Christians who come from this kind of intellectual background can be very critical of the typical charismatic groups who talk so easily about miracles. They might ridicule charismatics for praying for the provision of a parking space. And they might be totally turned off by the dramatic healing spectacles they encounter on religious television.

Now, both of these viewpoints are, I think, very understandable from their special points of view. Christians who have experienced the Baptism in the Holy Spirit can be in either one of these two camps. The important thing is that we appreciate where the other group is coming from and not look down on them as being over–emotional enthusiasts or, on the other side, as intellectual control–freaks. We need both, but not in excess. We need enthusiastic testimonies about what God seems to be doing to bless His people, and we need scientifically–minded believers who are willing to write up case–histories, and ask physicians to attest to an occasional miracle of the stricter sort.

Since some of my background is medical, I cringe when I see a healing service where spectacular results are over–emphasized while they ignore the great majority of the sick who seem to be improved — but are not completely healed and who will need more prayer after the healing evangelist leaves town. We are trying to reach all the people in our country (or in the entire world) who are open to the truth about Jesus’ healing, provided it is presented in a way that seems honest, with clear examples of recent healings to which we can testify.

Was it prayer that caused the healing or was it medical treatment or was it the amazing natural resistance of the human body? Or was it a combination of all these channels of healing? Usually, we can never be sure. Nevertheless, God is behind it all because He created the human body as well as medicine. We therefore have a wonderful reason to thank God whenever healing takes place, because God is always somewhere in the process, whether the healing is miraculous or whether it happens through ordinary natural remedies. In all things we have an excuse, as it were, to praise God. When the human body heals itself God is in that process, too. And yet sometimes God intervenes in an extraordinary way. Those who are sensitive to the presence of God can thank God for all the ways they sense He helps us even without proof of an extraordinary intervention.

I want to be one of those who recognizes the power of God in the ordinary wonderful things that happen in our lives. At the same time, I realize that I cannot prove that prayer alone causes the healing. I do not expect that the healings we see almost every day here at CHM can be shown to be miraculous in the strictest sense. As human beings we describe events and healings as “miraculous” and recognize that we are speaking loosely. At other times we want to speak more strictly and show that a healing probably qualifies as a miracle, strictly speaking.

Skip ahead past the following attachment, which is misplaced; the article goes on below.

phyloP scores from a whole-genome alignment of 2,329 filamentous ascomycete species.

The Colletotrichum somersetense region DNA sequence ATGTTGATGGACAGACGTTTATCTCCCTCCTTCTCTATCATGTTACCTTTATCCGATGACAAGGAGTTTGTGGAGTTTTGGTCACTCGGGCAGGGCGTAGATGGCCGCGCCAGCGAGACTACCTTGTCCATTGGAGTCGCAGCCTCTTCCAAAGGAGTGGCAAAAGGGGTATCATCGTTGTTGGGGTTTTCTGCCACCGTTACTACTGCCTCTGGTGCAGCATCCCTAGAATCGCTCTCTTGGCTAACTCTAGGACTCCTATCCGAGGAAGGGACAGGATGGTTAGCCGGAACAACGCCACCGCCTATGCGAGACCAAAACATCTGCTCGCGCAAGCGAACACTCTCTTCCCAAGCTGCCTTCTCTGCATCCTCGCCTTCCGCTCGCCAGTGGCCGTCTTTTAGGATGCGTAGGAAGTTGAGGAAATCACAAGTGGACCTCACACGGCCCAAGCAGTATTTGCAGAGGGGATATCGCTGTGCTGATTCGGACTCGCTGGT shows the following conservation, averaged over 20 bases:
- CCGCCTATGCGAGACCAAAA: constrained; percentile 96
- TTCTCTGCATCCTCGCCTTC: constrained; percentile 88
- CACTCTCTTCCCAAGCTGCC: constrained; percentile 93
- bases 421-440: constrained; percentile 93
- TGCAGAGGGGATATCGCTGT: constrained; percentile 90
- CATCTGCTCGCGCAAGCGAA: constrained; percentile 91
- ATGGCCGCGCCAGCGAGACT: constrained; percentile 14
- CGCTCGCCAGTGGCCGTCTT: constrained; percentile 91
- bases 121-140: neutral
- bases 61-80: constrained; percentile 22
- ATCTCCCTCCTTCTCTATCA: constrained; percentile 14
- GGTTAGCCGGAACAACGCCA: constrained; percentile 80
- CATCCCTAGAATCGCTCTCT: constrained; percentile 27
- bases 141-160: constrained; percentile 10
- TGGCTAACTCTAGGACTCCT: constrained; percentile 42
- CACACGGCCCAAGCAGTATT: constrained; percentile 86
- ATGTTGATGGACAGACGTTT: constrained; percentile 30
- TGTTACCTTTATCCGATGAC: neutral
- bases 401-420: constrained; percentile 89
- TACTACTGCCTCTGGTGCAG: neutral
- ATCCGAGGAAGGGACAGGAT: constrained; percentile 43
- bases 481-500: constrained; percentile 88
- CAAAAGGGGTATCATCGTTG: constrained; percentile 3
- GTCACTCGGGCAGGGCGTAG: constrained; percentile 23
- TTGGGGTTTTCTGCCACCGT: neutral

We have recently heard about a healing of someone diagnosed with dementia. Dementia , as far as we know, continues to get worse in the natural course of events. And yet we have a friend who received prayer and the dementia — that had progressed to the state that he had to give up his driver’s license — has now had his license restored because he proved to the licensing bureau that dementia no longer affects his decision–making ability.

The healing ministry is so exciting because we are continually finding new areas that Jesus wants to heal in our lives, and we are also finding new ways in which to pray more effectively. For example, a major health problem is Post Traumatic Stress syndrome (which used to be called “shell–shock” or “combat fatigue”) in many veterans who return from Afghanistan and Iraq. This condition never gets totally resolved in the natural order, and so, when remission occurs, it seems the most likely cause of the remission is that God intervened in a truly miraculous way.

At any rate, those of us in the healing ministry need to recognize that there are at least two ways that we can talk about the miraculous and that we need to speak in both ways and be aware of the difference. We must realize that both are true and not scorn one of the views as either hyper–rational or overly enthusiastic.

All of us need to appreciate the desire of church authorities to be cautious in making claims of healing when they cannot be proven — which is most of the time. But we can rejoice at all times when the sick get better and we can praise God, because God is ultimately behind any healing that happens, whether natural or supernatural.

This study can be obtained on DVD from the CHM bookstore and is titled Shall We Pray?

Francis MacNutt Francis MacNutt is a Founding Director and Executive Committee member of CHM. Apr/May/Jun 2012